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Allegations of misconduct exposes powerful men

Samantha Morales, Staff Editor

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The New York Times released an article in October that contained the story of dozens of women who were all mistreated by big time movie producer and film executive Harvey Weinstein. They accused Weinstein of sexual misconduct, harassment, and rape. Shortly after the article was released, Weinstein was fired from his company, and more allegations rolled in.

Since October, dozens of powerful men in Hollywood have been accused of acting inappropriately towards co-workers. Actor Kevin Spacey was accused by a former co-worker Anthony Rapp of trying to assault him when he was only 14; Spacey was 26 at the time. In the past month, Directors James Toback, Brett Ratner, and Oliver Stone have all been accused in the past months of sexual misconduct and harassment from women they have worked with. Weinstein has been accused of harassing women since the 80s, but no one has paid attention to the allegations until now. The victims who have spoken up in the past were pushed away by the media. The number of times these powerful men have been accused makes one wonder how it affects their career. Weinstein was fired, Spacey was removed from an upcoming movie and fired from his Netflix show, but the alleged offenders have yet to face consequences.

Director James Toback and Producer Brett Ratner, who have been accused of mistreating women for years, continue to work in the entertainment industry. This is an ever present problem within the industry and other usually male dominated workplaces like politics. Republican Senate Candidate Roy Moore was accused of harassment and continues to run for senate. Bill Clinton was accused of harassment during his presidential run and first term. Even our current President Donald Trump has been accused by more than 10 women of sexual harassment, but morality clauses, not included in contracts like Spacey’s, will allow him to keep his job. The money and power Roy Moore owns will allow him to brush off the allegations, and pay off lawyers to cover it up, which will allow him to keep running.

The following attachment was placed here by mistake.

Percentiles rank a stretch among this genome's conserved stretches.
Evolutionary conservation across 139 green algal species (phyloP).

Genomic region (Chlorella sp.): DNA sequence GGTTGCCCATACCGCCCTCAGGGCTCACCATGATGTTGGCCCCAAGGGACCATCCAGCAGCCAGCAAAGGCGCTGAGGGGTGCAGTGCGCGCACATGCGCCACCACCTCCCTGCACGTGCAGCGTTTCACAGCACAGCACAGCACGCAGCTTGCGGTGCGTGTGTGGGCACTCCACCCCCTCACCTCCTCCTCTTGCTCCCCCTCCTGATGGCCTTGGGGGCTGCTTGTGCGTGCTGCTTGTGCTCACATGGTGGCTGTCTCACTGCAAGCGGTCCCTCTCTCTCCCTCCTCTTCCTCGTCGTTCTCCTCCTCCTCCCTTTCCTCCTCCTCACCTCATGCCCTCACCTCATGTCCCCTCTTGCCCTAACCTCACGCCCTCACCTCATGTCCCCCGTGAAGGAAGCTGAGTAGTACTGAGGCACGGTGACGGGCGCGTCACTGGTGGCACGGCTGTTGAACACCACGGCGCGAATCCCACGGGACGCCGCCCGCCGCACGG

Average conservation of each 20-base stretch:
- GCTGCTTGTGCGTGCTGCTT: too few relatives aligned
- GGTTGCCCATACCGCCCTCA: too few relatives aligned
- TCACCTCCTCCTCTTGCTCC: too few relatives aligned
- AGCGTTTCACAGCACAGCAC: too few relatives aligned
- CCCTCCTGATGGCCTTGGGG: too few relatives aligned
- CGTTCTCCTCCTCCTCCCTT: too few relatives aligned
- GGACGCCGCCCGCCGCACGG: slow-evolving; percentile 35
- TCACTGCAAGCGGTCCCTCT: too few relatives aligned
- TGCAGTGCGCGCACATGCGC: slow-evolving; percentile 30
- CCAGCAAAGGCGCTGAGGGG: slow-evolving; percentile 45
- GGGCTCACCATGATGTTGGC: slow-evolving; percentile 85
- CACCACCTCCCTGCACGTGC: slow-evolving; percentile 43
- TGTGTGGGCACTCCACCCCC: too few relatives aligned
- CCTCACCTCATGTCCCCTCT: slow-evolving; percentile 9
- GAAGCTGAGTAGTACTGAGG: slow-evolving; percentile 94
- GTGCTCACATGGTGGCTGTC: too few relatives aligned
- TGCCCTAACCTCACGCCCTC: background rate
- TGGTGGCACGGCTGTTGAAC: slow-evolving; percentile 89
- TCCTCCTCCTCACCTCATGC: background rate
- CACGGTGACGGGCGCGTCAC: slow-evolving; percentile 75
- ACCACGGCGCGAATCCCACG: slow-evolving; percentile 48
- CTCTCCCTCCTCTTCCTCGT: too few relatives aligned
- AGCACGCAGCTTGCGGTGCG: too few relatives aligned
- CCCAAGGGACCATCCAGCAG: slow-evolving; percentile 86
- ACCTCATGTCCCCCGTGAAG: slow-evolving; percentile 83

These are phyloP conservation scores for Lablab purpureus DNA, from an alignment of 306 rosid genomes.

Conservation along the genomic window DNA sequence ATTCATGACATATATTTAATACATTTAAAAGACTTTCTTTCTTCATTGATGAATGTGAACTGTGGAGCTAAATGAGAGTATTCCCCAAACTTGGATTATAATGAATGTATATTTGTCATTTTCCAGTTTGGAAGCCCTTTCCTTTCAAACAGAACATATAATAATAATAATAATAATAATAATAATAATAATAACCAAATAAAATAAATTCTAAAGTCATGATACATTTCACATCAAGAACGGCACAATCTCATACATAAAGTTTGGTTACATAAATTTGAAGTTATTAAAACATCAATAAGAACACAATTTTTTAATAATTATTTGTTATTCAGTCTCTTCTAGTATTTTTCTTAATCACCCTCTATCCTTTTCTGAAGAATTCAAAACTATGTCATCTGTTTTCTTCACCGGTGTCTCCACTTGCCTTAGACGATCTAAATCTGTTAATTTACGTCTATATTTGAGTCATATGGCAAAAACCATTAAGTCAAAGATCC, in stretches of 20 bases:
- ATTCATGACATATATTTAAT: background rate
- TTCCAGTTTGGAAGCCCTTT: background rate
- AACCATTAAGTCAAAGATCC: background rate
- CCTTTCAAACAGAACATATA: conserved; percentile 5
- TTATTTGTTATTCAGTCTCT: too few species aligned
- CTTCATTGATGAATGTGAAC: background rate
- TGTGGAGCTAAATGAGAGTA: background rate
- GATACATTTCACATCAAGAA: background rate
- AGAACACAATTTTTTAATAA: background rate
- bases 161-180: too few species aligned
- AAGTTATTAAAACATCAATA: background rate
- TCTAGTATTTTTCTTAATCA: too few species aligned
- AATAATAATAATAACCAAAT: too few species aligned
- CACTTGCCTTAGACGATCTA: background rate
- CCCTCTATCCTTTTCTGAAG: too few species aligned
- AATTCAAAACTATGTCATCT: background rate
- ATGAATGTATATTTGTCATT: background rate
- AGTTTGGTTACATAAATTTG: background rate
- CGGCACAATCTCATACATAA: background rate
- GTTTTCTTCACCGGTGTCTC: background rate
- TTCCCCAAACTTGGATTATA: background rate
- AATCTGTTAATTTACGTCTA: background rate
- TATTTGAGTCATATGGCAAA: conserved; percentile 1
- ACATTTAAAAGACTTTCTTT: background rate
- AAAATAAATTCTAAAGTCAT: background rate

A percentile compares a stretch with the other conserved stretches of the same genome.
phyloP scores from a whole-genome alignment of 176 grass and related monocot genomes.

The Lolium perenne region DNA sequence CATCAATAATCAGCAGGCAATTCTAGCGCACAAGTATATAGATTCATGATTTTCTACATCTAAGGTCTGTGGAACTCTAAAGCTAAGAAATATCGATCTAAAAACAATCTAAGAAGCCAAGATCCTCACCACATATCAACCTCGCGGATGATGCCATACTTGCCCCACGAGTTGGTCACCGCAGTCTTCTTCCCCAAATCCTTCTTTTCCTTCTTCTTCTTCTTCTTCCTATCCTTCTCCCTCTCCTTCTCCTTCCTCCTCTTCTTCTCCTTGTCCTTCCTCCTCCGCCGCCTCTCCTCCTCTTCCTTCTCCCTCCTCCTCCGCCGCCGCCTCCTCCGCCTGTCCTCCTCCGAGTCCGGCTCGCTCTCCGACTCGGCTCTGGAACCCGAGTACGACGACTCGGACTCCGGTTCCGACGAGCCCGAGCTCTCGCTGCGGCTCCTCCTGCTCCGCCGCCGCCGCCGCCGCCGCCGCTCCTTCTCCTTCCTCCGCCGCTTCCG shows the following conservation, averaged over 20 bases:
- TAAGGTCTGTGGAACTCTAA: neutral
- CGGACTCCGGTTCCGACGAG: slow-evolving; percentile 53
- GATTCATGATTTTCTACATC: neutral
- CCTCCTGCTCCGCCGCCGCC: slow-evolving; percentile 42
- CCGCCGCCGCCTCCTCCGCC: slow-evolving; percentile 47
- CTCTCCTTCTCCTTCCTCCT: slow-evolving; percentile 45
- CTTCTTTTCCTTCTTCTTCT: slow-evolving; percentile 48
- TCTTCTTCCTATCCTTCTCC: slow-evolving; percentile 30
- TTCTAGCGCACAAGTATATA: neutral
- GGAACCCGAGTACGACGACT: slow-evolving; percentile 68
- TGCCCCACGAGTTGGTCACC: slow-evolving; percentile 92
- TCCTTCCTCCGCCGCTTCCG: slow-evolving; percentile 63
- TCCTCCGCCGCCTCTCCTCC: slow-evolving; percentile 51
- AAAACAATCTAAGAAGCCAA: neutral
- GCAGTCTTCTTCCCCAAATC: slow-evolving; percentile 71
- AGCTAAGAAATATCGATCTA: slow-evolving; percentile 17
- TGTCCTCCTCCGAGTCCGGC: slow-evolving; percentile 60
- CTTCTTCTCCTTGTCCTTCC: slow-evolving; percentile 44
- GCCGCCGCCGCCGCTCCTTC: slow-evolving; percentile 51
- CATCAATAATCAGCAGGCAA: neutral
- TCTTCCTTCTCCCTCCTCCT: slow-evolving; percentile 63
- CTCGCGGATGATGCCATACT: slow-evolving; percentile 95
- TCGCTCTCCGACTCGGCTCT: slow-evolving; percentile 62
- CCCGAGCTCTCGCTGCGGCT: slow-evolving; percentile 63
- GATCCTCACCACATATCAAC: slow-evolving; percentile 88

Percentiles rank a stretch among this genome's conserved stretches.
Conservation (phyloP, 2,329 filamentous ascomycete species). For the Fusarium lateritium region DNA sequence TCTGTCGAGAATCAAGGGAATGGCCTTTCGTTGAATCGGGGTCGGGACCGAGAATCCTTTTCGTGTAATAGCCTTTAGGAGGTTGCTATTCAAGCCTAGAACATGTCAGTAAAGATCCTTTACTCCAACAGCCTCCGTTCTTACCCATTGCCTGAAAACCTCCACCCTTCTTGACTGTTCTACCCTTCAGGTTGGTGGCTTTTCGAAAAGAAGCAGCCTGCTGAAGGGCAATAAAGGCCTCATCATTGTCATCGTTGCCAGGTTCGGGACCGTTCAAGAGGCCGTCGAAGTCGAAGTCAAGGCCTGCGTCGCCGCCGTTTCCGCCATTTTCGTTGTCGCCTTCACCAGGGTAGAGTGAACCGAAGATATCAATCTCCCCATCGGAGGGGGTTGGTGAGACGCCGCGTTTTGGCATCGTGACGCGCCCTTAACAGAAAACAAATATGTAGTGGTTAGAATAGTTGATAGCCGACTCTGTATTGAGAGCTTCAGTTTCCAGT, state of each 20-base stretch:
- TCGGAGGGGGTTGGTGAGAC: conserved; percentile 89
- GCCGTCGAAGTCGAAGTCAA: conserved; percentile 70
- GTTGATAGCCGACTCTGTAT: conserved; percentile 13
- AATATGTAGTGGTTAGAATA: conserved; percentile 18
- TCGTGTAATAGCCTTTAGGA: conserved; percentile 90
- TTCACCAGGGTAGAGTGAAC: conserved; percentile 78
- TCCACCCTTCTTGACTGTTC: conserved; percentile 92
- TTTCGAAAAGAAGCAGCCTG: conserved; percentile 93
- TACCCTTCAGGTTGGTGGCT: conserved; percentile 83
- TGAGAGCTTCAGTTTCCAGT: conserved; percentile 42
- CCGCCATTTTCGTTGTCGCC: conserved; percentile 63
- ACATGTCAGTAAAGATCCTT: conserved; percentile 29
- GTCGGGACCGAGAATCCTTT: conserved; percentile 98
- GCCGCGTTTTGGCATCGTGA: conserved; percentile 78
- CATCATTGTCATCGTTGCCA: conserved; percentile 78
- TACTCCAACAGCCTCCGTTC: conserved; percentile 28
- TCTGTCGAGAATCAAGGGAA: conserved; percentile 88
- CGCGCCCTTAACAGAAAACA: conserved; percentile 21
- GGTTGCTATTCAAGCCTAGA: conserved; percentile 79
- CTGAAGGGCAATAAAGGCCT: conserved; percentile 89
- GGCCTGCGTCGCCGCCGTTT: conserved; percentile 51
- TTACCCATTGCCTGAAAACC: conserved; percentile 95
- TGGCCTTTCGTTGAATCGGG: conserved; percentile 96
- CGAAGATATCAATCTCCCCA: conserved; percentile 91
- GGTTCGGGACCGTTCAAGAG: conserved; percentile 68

The misconduct in this industry, politics, and life is an ongoing and recurring cycle. Men in powerful positions are often the perpetrators of sexual violence. We have to put an end to workplace misconduct and stop allowing predators to hold power. Our indifference to sexual violence and allegations without investigations will further the cycle of men being accused, but never facing consequences.

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Allegations of misconduct exposes powerful men